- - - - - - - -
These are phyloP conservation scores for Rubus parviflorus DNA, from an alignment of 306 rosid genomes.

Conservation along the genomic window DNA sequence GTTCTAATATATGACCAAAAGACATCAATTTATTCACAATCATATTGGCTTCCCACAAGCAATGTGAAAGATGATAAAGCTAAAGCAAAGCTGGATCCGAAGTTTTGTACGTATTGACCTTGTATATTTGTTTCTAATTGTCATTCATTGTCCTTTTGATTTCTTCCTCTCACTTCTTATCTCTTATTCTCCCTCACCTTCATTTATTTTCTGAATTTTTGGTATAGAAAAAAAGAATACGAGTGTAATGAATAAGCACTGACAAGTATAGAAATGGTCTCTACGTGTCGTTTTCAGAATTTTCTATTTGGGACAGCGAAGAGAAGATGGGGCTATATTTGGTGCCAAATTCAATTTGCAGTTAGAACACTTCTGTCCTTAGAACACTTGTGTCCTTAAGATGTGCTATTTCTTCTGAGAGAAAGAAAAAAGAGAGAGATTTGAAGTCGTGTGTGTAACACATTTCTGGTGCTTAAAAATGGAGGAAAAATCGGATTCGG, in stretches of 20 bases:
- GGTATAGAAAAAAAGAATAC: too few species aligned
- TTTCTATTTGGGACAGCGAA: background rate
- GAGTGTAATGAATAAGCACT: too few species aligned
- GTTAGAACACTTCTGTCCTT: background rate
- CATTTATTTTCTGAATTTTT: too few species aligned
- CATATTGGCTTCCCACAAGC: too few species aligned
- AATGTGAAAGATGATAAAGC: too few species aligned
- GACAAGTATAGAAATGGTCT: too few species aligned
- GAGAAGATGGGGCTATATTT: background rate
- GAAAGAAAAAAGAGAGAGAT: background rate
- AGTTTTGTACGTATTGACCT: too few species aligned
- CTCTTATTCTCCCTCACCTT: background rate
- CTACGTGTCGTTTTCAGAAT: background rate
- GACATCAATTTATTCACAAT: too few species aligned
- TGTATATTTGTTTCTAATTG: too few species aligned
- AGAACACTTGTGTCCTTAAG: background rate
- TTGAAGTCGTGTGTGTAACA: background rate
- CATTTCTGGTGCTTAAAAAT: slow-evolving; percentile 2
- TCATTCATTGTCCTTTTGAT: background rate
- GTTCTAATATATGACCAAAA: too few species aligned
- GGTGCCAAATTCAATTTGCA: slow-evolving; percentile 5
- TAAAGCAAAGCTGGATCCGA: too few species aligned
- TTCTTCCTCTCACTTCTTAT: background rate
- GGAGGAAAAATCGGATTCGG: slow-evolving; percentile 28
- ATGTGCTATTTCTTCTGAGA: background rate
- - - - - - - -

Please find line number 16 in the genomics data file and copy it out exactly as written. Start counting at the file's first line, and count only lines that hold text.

- GACATCAATTTATTCACAAT: too few species aligned